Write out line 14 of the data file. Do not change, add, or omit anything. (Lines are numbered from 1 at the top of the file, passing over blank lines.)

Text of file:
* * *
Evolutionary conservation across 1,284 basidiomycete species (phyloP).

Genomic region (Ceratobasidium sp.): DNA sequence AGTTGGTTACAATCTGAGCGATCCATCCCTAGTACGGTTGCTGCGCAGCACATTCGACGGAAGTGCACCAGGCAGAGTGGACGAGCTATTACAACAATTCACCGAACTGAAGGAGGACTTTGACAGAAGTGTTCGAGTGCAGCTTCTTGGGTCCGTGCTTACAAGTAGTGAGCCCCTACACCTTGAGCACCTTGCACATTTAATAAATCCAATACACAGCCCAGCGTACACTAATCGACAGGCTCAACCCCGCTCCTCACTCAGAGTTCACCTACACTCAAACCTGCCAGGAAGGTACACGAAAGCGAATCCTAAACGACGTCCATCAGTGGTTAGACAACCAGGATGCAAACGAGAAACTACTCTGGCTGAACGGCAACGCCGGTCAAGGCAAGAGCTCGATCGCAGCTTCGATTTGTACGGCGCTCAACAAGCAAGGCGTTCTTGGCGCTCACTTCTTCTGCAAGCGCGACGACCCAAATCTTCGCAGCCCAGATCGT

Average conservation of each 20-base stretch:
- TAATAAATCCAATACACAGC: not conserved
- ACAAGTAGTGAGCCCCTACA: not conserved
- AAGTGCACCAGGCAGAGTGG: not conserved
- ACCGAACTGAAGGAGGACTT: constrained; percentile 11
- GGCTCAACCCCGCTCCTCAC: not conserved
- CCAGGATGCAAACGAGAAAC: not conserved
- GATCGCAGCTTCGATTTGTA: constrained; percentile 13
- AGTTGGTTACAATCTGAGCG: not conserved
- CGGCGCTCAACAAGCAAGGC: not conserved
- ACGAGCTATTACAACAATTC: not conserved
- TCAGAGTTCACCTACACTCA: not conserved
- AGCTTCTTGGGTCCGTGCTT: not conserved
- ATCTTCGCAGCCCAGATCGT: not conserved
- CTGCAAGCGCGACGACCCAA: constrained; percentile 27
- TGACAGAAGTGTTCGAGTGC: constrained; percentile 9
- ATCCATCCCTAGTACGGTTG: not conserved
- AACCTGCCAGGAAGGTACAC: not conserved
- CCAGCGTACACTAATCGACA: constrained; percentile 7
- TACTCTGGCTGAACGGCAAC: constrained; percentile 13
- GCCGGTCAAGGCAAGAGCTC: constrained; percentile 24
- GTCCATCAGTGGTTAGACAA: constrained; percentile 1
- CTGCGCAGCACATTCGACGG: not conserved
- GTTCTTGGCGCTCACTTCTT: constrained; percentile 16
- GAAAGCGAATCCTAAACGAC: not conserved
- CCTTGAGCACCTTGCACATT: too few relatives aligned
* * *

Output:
- TCAGAGTTCACCTACACTCA: not conserved